Performance Appraisals Supervision

By John Young

The performance appraisal is your opportunity to help the people who work for you grow and become better than they were. And really, isn't that what we all want? But this is something that gets missed by so many supervisors. It's easy to forget about those appraisals. You're so busy with all the other tasks you have to accomplish every day. And those appraisals only come up once a year or once a quarter. Maybe, if you're lucky, you have to complete them once a month.

But the performance appraisal is one of your best tools for getting the best out of each employee that you supervise. This is your opportunity to let them know what you think of their performance. How they can improve. What they need to do to get the rewards they desire. Even what they are suppose to do and how well they are expected to accomplish those tasks.

This is your opportunity to reinforce the excellent work and good behaviors that you have seen and received from an employee and to correct that work and behavior that doesn't meet the standards of you and the company. The thing is, if the employee doesn't know, they have no reason to change the bad work and behavior or keep doing the good work and behavior.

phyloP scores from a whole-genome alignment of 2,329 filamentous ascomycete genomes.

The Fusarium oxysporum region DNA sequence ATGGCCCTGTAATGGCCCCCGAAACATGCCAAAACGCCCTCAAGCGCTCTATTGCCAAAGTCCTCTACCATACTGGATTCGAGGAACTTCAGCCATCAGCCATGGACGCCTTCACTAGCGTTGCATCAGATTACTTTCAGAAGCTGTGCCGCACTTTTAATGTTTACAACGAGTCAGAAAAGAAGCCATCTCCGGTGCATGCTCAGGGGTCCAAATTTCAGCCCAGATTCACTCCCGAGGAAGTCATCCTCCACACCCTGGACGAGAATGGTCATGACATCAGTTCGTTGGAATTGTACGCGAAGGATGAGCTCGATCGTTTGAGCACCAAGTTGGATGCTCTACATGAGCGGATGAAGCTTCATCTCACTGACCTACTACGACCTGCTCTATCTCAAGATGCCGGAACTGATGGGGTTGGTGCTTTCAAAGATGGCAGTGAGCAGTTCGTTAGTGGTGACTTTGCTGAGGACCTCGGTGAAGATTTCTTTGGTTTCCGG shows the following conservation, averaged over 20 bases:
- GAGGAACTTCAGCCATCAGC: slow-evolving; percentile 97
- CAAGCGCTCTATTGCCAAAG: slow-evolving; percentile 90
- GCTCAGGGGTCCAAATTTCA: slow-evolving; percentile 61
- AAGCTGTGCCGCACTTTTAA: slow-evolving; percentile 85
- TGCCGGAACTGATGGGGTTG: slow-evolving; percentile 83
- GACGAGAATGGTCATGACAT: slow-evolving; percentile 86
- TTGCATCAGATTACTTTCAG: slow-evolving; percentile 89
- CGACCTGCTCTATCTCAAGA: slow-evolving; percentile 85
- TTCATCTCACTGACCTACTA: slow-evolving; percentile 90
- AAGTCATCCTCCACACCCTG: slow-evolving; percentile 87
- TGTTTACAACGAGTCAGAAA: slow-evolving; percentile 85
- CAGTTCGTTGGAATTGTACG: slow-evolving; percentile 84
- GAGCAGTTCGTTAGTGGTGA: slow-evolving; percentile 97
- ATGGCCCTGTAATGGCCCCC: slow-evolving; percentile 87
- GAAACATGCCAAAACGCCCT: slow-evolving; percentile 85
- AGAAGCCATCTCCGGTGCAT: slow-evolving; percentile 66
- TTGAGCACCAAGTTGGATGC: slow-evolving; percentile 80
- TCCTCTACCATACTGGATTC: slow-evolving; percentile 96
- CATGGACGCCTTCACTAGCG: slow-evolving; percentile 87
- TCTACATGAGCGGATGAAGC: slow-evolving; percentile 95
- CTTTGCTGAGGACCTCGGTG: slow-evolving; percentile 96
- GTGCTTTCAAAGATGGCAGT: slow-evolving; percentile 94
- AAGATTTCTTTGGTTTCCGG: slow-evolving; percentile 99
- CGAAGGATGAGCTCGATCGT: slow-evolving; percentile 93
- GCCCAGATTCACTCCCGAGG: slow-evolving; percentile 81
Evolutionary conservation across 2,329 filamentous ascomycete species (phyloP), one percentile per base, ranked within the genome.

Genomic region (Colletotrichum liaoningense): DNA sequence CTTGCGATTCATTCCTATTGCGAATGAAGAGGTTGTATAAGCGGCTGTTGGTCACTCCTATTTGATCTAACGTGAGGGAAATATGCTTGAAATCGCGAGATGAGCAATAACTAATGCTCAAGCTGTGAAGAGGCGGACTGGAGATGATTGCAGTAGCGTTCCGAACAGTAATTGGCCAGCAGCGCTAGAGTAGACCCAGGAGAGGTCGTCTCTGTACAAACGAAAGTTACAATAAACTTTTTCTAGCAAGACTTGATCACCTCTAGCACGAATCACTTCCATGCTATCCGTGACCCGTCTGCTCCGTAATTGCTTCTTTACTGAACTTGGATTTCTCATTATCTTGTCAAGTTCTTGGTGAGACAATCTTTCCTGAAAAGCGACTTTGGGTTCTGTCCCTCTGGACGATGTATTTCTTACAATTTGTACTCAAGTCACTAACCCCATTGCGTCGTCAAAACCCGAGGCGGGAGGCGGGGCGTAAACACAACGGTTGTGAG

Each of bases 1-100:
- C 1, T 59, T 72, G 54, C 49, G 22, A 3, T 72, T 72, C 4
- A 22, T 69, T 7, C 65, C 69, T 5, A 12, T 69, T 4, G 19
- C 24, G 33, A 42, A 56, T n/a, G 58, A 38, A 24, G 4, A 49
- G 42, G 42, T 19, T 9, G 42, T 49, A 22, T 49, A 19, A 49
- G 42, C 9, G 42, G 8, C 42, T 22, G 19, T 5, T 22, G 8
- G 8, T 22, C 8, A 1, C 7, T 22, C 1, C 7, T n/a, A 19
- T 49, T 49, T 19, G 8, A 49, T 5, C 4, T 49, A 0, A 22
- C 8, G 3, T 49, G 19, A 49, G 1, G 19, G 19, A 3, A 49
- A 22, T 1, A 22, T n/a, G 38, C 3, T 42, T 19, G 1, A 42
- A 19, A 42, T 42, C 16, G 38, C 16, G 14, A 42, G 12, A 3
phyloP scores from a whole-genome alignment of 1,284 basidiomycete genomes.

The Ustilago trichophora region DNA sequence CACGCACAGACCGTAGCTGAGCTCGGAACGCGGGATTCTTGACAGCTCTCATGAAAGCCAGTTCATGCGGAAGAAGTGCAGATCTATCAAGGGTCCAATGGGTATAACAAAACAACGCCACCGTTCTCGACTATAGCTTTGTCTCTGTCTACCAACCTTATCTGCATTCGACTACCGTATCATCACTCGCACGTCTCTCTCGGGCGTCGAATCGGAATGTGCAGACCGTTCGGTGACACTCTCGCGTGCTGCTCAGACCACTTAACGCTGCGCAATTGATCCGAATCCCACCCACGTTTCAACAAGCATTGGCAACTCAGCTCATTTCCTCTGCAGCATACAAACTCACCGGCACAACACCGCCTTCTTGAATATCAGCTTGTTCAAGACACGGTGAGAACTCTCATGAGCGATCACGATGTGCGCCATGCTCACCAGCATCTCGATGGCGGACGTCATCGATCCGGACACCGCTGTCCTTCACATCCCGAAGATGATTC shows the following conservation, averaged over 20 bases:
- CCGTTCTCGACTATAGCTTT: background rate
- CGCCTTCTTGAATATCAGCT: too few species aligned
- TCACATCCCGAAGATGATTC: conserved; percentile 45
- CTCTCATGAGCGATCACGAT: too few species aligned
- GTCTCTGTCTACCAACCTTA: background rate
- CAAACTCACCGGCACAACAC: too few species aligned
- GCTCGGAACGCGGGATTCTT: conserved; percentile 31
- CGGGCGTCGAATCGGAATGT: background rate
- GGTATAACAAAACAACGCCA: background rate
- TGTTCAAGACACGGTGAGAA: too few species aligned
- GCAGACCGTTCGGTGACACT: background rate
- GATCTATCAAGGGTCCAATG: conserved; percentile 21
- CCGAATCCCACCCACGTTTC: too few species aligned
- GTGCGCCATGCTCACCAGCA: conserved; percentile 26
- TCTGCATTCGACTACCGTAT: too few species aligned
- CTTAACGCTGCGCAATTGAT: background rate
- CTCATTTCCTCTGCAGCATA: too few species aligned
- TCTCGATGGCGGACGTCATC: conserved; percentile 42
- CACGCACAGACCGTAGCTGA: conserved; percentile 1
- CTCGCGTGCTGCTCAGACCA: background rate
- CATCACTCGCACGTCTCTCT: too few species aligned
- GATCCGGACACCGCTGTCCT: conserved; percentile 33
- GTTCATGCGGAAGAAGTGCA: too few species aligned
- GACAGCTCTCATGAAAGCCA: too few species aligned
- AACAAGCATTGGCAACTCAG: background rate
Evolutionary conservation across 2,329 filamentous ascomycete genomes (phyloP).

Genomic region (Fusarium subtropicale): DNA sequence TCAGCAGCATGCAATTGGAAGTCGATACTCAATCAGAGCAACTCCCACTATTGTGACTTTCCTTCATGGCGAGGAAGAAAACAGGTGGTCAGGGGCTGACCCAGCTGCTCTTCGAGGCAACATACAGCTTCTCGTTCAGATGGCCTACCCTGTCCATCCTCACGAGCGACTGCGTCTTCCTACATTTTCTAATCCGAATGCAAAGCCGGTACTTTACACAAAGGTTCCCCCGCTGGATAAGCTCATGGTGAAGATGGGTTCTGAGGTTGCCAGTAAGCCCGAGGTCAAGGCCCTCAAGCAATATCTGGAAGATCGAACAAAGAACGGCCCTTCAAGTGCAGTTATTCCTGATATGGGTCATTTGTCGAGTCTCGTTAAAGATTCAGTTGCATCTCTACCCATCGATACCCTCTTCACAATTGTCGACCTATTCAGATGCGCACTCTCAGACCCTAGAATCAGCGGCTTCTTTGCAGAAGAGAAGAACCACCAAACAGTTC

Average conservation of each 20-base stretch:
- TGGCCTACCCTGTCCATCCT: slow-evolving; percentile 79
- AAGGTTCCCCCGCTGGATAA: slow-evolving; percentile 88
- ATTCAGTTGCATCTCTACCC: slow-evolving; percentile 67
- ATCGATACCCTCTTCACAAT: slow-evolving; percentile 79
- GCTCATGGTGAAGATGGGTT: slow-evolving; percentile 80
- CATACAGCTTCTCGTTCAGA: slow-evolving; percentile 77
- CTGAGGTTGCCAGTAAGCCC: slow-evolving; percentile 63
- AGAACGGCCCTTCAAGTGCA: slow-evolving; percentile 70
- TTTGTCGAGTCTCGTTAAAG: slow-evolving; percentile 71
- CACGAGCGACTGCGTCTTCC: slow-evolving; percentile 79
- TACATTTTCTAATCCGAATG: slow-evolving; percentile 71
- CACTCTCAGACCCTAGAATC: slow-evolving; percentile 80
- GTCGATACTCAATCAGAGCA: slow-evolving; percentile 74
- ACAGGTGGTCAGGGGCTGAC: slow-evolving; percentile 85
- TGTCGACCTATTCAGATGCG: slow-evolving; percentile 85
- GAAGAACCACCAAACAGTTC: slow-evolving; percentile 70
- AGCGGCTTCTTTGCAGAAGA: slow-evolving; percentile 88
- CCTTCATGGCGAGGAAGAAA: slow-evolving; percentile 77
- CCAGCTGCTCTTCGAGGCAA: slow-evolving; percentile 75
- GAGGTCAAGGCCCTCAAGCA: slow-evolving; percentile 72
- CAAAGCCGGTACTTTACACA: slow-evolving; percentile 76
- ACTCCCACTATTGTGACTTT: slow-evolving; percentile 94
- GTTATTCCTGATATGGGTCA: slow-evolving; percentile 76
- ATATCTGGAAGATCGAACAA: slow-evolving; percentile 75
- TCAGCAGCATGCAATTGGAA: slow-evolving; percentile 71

So what do you need to do for a performance appraisal??

Glad you asked. Let's start with those job description you put together for the position when you hired the employee originally. Of course, if you find yourself in the position of having to perform a performance appraisal for someone who has been in their position before you started than you are going to want to figure out what the job description is for that position.


Once you have the job description for a position it is time to establish the standards of performance for that position. Every employee needs to know what the standards of performance are for their job so that they know what it takes to be successful in their career with the company. The setting of those standards are your responsibility. There are a few guidelines that can help you set those expectations.

Once you have the expectations completed for the position you need to communicate those expectations to the employees. Don't set them up to fail by reviewing their performance when they don't know what the expectations are for their job. You should be sure to set those expectations when they first start on the job but you also need to communicate those expectations to your employees at the beginning of each year. This will bring those expectations back to the front of their mind and allow them an opportunity to meet or even exceed those expectations over the course of the year. This is also the time to set their goals for the year.